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MarginaliaThe statute of Mortmayne. was one, to the intent that after that tune they should haue no more geuen vnto them? But what auayled it? haue they not gotten into theyr handes more landes since, thē any Duke in England hath, the statute notwithstandyng? Yea, haue they not for all that translated into theyr handes from your grace, halfe your kingdome throughly, MarginaliaHalfe the profite of the realme in the clergies handes. the onely name remayning to you for your aūceters sake: So you haue the name and they the profit. Yea I feare, if I should wey all thinges to the vttermost, they would also take the name vnto them, and of one kingdome make twayne: the spirituall kingdome as they call it (for they will be named first) and your temporall kingdome. And which of these 2. kingdoms suppose you, is like to ouergrow the other, yea to put þe other cleare out of memory? Truly the kingdome of the bloudsuppers, for to them is geuen daily out of your kingdome: and that that is once geuen them, commeth neuer from them agayne. Such lawes haue they that none of them may neither geue nor sell nothing. What law can be made so strong agaynst thē, that they either with mony or els with other pollicy, will not breake or sette at nought? What kingdome can endure, that euer geueth thus frō him and receiueth nothing agayne? Oh how all the substaunce of your realme, your sword, power, crowne, dignity & obedience of your people, runneth headlong into the insatiable whirlepole of these gredy goulfes, to be swallowed and deuoured.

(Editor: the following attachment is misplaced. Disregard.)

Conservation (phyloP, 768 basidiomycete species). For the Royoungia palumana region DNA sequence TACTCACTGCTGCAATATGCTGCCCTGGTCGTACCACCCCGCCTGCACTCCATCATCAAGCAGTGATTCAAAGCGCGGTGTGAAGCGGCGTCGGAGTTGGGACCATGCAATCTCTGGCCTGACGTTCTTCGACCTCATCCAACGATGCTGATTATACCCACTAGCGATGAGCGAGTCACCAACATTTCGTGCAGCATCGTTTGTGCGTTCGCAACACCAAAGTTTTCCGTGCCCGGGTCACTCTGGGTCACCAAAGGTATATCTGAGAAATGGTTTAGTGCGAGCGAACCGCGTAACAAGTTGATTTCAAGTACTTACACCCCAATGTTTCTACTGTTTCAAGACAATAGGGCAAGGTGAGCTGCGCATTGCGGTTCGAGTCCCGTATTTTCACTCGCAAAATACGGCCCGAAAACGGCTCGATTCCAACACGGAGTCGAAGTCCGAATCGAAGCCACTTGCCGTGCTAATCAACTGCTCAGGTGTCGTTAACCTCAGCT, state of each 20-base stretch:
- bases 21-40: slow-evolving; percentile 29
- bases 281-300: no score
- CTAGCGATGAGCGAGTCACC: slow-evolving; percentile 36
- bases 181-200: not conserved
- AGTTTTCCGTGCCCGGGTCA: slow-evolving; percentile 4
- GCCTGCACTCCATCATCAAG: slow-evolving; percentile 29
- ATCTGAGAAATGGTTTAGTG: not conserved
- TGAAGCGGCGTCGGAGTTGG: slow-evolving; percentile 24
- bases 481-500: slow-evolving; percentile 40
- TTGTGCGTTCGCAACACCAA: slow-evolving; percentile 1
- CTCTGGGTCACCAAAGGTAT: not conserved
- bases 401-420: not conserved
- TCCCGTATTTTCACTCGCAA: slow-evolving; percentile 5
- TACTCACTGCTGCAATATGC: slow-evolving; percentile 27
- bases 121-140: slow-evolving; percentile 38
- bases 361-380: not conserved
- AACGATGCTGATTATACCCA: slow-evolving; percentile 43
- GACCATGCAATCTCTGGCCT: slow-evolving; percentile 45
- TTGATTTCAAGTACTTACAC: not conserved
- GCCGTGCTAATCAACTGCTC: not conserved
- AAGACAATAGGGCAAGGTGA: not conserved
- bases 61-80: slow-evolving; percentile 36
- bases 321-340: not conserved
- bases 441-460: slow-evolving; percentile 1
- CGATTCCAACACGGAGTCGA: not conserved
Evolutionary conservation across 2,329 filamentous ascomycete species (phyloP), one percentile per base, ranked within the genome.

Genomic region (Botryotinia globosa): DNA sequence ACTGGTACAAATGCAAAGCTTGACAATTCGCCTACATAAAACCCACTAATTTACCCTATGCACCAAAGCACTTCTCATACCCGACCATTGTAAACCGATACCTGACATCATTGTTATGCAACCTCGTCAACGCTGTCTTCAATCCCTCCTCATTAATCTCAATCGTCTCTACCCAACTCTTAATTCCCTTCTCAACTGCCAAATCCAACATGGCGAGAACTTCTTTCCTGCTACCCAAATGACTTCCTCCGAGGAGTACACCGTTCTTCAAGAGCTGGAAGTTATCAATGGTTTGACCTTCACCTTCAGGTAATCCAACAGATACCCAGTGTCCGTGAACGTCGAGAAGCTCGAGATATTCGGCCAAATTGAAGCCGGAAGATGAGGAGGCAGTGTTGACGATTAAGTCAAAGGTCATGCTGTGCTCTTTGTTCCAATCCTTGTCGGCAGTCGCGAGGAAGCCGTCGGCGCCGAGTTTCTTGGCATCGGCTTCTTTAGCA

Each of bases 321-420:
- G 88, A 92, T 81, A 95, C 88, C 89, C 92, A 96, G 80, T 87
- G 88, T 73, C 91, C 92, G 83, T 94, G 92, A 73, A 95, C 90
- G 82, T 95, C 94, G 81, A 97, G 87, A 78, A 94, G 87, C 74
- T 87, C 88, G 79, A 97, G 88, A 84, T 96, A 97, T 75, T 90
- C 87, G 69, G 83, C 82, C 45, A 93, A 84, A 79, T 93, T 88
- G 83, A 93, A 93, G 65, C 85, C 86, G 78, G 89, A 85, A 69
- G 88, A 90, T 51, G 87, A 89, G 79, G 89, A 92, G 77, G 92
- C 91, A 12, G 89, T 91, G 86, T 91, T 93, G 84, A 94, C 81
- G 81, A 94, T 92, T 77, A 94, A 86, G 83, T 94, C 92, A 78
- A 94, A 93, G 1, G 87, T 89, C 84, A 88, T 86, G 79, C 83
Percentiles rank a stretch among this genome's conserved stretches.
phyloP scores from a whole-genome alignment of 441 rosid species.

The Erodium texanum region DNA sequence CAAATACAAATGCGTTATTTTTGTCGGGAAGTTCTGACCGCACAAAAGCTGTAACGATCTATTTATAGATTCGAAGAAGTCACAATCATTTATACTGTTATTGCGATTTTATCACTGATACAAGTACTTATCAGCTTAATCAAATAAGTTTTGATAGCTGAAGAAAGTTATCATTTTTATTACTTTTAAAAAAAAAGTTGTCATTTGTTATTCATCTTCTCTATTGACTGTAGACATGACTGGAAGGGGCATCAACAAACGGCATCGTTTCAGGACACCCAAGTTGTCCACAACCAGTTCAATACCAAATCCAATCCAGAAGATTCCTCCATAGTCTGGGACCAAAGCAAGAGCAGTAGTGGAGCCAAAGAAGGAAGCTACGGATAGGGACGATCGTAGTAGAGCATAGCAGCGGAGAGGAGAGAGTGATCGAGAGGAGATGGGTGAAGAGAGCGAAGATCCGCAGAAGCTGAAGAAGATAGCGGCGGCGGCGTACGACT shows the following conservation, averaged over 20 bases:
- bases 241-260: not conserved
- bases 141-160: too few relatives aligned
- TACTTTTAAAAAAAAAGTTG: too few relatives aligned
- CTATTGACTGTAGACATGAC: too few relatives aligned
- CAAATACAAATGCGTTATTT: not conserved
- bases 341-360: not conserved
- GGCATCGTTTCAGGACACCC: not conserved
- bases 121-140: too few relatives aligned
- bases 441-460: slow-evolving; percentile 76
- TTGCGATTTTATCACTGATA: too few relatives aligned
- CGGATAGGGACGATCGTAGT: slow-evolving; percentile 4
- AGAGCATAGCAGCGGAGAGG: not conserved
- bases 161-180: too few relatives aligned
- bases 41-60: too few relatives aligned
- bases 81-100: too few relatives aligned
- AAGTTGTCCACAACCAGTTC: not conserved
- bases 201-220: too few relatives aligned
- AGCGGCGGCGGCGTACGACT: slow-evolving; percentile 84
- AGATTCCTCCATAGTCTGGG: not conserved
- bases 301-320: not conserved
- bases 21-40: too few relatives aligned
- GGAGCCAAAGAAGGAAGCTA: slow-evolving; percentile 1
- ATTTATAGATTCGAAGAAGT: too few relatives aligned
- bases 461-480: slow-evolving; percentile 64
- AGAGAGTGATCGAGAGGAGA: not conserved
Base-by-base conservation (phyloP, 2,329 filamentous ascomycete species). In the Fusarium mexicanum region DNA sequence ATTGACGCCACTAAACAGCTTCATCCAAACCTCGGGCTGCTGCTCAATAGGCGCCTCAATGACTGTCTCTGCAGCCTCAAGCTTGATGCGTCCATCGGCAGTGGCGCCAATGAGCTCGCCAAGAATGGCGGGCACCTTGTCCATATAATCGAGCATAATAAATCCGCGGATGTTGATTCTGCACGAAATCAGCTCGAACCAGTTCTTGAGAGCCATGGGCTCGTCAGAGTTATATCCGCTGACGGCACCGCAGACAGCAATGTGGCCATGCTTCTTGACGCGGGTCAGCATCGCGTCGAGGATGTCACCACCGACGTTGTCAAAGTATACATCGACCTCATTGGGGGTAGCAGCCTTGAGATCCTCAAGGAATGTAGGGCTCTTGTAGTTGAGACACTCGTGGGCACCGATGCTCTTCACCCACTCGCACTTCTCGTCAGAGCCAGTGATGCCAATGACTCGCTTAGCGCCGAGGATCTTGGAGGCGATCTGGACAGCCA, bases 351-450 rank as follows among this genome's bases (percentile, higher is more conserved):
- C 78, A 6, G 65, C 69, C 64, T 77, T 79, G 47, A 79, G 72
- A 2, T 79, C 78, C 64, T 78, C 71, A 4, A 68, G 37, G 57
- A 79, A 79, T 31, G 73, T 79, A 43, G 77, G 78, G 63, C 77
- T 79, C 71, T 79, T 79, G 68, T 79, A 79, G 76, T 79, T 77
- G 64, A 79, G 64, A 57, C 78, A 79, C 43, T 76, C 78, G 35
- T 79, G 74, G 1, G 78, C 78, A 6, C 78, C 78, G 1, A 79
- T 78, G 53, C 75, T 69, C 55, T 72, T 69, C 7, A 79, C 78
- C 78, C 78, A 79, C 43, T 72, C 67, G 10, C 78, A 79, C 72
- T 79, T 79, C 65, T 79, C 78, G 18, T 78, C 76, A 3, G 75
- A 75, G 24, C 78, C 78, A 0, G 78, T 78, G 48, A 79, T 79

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MarginaliaThe most good that the Popes clergye doth in England is to pray mēs soules out of Purgatorye.Neither haue